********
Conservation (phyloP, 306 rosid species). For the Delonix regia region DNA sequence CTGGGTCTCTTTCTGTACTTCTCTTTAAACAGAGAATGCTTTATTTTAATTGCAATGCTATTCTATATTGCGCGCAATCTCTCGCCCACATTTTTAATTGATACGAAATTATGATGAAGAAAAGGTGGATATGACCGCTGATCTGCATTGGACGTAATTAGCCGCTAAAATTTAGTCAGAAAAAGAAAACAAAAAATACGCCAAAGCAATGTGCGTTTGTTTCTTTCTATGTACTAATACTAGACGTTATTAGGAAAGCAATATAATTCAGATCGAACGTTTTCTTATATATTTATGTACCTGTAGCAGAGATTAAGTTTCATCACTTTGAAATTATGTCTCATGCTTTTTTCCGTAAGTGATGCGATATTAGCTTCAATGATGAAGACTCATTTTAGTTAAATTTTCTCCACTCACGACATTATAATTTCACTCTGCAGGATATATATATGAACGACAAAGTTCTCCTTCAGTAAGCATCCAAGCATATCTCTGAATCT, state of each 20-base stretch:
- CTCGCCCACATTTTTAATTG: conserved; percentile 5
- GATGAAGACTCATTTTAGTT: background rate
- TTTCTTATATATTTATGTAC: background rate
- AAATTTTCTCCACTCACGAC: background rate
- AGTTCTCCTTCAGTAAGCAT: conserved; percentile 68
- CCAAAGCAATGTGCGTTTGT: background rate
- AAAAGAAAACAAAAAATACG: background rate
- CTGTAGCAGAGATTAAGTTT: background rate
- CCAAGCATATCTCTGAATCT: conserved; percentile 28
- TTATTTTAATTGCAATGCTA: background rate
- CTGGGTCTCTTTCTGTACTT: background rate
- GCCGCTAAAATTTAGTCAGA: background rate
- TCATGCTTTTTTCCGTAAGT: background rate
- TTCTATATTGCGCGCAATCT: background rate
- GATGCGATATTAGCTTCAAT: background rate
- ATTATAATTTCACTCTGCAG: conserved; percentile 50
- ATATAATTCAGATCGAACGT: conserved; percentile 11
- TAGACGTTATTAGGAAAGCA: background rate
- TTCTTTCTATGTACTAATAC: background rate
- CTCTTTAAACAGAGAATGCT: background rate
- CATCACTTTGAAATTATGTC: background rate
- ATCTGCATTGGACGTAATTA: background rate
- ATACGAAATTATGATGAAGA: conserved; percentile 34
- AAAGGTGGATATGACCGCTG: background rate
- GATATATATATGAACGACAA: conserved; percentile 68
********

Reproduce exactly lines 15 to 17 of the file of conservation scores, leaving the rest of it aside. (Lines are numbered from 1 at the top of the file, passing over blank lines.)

- TTCTATATTGCGCGCAATCT: background rate
- GATGCGATATTAGCTTCAAT: background rate
- ATTATAATTTCACTCTGCAG: conserved; percentile 50